Check In Early & Often
Perhaps you’ve heard the mantra “check in early and often”. If you haven’t allow me to explain, this relates specifically to developers and the need to check in your active code into the source code repository as early as possible, without it breaking anything. It surprises me to find developers working in supposed Agile environments who work for several days or weeks before checking in code.
Checking in early does not mean checking in broken code. As Jeff Atwood, from Coding Horror, states “there’s a big difference between broken code and incomplete code.” Code should be checked in without breaking the build and without breaking basic functionality. The purpose of getting all the developer’s code in the development branch as early as possible is to allow everyone to work through conflicts when they are small and know what others are working on.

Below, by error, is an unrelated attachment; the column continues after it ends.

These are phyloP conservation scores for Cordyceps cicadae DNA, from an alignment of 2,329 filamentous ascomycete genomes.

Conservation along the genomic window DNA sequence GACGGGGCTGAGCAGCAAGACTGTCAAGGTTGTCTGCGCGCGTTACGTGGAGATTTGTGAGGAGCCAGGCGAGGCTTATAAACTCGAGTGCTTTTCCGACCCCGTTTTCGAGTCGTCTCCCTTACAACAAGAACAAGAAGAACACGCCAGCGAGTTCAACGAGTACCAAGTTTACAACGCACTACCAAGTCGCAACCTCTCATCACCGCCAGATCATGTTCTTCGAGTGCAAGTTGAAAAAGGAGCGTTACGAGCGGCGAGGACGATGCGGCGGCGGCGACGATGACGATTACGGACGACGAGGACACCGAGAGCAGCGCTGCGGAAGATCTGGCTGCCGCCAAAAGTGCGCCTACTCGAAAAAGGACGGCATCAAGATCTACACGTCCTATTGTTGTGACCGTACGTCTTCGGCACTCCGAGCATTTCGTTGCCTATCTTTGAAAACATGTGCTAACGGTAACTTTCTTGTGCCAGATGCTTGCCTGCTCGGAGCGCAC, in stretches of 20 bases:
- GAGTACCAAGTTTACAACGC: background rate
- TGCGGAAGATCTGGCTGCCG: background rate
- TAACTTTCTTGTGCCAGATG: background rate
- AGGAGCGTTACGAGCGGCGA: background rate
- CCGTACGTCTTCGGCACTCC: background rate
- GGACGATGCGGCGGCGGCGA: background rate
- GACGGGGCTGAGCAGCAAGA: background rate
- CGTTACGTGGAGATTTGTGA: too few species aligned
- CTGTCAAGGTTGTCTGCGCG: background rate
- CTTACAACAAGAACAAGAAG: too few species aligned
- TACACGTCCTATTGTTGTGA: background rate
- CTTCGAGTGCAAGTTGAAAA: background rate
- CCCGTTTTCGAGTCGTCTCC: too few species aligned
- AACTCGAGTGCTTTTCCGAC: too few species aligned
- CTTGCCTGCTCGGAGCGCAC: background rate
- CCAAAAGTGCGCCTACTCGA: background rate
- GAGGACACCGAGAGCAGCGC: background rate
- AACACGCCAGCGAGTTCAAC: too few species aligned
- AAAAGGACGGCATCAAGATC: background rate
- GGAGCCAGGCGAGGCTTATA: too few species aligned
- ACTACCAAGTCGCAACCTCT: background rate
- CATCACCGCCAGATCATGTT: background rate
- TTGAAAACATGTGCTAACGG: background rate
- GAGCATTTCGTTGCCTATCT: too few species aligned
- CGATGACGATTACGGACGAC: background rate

Having seen organizations that waited until the end of a development cycle to check in code, I can attest to how painful it can be. Two weeks of development by a hundred engineers can take days to fix all the merge problems. If you are in this trap, get out, if you aren’t there yet avoid it. Teach your engineers why, in a collaborative development environment, it is important to collaborate throughout the cycle and not just at the end.